With the London Film Festival over, what have I been doing?
Between films I picked up on my pile of Scandinavian Thrillers, so I have been catching up with Liza Marklund’s heroine journalist, crime reporter Annika Bengtzon in Lifetime and The Long Shadow. These are two books that really need to be read in the right order, since one is definitely a continuation of the same story.
I also got to grips with the latest Håkan Nesser Inspector Van Veeteren mystery – The Weeping Girl. Although The Chief Inspector has retired to run a bookshop, his protégé Ewa Moreno still refers mentally and practically to his methodology to help solve the latest crime, and so far he has also appeared towards the end of the book to discuss outcomes and deliver his verdict. I also picked up another Nesser called Münster’s Case, but this turned out to be a new translation of a previous novel that I had already read, big disappointment!
At home I have been re-reading Aldous Huxley’s pre-war, pre-Mescalin novels Chrome Yellow, Point Counter Point and Eyeless in Gaza. Written before the start of World War II, but when its shadow adumbrated the whole of Society, these novels have a frenetic gaiety that is hard to imagine.
Society, the Upper and growing Middle class, seems to spend time in cocktail bars, at parties and private dinner-dance concerts, a milieu with which Huxley was intimately familiar. Eschewing the Bohemianism of The Bloomsbury Group, Huxley nevertheless accepted hospitality from Lady Ottoline Morrell at Garsington Manor, where he worked as a farm labourer after Oxford, being unfit for military service on account of his eyesight; undoubtedly while there he met the many luminaries who spent time there: Bertrand Russell, Clive Bell, Maynard Keynes, Lytton Strachey et al. Therefore, I suppose, it is hardly surprising that the mise-en-scene of his first novel to be published, Chrome Yellow is without question, Garsington, and in all probability, the characters are caricatures at the very least of his host and hostess.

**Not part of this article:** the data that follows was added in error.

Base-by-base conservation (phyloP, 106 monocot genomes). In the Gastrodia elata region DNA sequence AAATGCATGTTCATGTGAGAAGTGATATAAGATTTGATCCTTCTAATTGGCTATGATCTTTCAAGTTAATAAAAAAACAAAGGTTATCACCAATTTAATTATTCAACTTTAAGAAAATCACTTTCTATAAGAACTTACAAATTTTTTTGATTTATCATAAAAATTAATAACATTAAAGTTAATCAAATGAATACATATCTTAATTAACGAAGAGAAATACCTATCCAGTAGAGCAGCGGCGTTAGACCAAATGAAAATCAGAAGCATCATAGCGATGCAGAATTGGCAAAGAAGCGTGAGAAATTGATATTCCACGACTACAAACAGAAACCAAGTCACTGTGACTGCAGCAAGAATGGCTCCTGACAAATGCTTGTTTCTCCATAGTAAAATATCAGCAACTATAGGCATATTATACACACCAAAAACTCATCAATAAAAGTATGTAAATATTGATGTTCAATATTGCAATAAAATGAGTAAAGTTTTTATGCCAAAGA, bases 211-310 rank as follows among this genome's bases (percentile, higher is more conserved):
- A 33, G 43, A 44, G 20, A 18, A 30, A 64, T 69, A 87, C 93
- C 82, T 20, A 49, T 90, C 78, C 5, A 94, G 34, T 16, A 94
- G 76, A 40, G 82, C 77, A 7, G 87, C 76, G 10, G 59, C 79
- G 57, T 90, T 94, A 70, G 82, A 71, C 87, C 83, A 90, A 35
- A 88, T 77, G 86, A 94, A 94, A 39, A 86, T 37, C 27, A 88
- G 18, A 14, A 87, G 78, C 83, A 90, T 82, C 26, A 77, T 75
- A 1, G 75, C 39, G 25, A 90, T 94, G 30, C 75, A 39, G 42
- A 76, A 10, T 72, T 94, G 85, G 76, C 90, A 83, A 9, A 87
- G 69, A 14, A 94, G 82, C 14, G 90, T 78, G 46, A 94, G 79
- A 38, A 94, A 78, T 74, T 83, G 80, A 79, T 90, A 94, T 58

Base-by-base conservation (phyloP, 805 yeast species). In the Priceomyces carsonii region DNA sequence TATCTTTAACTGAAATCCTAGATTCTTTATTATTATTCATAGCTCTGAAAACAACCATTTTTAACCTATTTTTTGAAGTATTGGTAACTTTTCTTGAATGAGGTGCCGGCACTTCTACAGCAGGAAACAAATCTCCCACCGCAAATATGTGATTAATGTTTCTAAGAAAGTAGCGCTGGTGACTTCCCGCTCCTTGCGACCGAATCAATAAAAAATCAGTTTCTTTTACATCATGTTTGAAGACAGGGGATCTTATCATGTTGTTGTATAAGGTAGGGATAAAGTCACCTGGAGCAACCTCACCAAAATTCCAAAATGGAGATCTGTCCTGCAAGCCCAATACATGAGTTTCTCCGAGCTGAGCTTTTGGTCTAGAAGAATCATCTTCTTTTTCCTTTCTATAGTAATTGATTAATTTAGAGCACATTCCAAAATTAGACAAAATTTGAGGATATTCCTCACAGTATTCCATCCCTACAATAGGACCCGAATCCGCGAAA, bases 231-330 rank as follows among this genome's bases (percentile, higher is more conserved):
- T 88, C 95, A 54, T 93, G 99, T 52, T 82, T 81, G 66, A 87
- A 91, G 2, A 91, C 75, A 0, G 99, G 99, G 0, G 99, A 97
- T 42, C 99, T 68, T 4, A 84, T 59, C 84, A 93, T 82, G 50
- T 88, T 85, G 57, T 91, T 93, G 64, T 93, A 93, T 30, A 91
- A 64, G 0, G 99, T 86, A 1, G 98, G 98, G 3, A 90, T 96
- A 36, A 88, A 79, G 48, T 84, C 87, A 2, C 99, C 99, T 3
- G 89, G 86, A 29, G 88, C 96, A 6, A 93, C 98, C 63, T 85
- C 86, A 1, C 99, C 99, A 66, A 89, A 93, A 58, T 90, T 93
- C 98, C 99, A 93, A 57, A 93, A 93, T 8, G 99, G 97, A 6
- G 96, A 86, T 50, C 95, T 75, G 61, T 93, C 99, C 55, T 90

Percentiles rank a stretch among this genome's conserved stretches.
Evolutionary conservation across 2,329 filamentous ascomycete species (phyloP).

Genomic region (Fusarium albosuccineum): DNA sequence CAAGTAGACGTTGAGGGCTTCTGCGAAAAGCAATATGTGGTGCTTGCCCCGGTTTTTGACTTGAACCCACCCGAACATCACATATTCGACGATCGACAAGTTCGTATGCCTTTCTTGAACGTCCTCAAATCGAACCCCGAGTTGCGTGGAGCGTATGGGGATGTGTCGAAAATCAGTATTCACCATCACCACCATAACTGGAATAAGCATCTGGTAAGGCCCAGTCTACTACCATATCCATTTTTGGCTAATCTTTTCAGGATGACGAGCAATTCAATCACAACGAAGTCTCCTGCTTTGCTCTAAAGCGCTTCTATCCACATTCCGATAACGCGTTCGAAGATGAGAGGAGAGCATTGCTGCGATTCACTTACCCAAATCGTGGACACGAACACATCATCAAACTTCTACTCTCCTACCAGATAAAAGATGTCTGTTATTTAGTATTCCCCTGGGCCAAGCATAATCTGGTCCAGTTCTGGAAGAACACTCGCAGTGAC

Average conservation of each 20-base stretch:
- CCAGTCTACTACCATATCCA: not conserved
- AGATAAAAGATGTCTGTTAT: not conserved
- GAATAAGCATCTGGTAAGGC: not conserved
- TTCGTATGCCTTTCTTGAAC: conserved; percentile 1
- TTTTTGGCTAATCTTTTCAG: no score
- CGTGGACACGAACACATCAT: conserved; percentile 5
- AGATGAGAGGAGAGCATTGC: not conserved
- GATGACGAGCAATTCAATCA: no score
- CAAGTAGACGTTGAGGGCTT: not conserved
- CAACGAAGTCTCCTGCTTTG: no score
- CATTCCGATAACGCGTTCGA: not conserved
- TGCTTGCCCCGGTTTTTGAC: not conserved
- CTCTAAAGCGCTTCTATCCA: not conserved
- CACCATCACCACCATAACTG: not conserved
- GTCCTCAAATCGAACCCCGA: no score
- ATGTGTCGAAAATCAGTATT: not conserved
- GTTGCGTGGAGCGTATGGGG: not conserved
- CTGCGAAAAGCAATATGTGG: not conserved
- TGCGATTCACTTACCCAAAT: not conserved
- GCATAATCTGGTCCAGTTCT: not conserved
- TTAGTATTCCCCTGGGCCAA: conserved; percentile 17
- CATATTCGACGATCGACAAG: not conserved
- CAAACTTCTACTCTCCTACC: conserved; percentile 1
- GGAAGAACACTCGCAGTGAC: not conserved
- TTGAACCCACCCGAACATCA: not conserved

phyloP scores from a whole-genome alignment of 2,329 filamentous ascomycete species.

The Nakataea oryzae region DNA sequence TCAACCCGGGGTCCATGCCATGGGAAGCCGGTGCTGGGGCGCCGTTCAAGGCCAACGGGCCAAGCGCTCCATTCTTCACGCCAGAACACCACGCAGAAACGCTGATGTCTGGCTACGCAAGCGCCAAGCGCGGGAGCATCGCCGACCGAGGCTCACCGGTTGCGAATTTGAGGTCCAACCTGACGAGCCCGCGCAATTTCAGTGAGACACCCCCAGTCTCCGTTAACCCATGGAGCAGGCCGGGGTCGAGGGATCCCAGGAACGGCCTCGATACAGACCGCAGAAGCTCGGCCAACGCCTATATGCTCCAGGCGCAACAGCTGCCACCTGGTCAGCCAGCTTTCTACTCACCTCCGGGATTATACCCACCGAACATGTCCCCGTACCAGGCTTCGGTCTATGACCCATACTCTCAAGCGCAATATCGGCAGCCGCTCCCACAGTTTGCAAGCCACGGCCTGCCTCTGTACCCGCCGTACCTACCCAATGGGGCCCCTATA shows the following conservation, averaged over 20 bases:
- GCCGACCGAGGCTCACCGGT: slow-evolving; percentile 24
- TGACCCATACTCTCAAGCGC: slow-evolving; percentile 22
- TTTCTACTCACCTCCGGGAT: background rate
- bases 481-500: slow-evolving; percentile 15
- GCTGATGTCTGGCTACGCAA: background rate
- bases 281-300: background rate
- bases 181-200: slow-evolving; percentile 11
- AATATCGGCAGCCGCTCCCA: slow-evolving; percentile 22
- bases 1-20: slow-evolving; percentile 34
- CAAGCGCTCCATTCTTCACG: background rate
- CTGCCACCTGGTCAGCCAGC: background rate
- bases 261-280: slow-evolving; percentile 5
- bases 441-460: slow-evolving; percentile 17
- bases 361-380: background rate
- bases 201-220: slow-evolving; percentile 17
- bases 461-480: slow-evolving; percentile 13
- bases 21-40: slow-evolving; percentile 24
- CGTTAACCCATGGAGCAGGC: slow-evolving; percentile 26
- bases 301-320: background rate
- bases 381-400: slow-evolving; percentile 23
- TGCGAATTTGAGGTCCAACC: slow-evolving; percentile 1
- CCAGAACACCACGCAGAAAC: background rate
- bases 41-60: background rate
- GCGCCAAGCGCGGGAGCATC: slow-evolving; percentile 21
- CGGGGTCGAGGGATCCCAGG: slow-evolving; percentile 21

Eyeless in Gaza is somewhat different, the first of Aldous Huxley’s defiantly pacifist novels, it is of its time, a novel of ideas, highly intellectualised, and not consecutive in any real sense of the word, we zig-zag from the tortured childhood of Anthony Beavis, motherless, bereft and coldly raised by his father to his own difficult and tortured relationships at School, College and in Society; throughout his life and in a series of accidental meetings he reconnects with old school friends and enemies: the stutterer Brian Foxe, aka Horse Face and the egregious Mark Staithes and women, Mary Amberley and Mrs Foxe, Brian’s mother. Interspersed with the anecdotes that constitute the narrative, are scribblings in Anthony’s diary or notebook (since it cannot strictly speaking be called a diary), and it is in these passages that we discover the intellectual musings of the author, the crowded ideas of the novel.
These novels are possibly dated, but impossibly brilliant. Aldous Huxley was the scion of one of the most highly regarded families in England, synonymous with the intellectual aristocracy. His grandfather, Thomas Huxley, was an associate of Charles Darwin, his mother was the niece of the poet/philosopher Matthew Arnold, and he was the nephew of Mrs Humphrey Ward. Early life was fraught with disaster, his mother died of cancer when he was thirteen, he was sent two years later to Eton and there contracted an eye infection that impaired his vision for the rest of his life, his elder brother, Trevenen, committed suicide in 1914, thereby robbing Aldous of his closest, most understanding relative.
These personal events are closely mirrored in Eyeless in Gaza, and no doubt contribute to the cynicism, bitterness and despondency in his novels.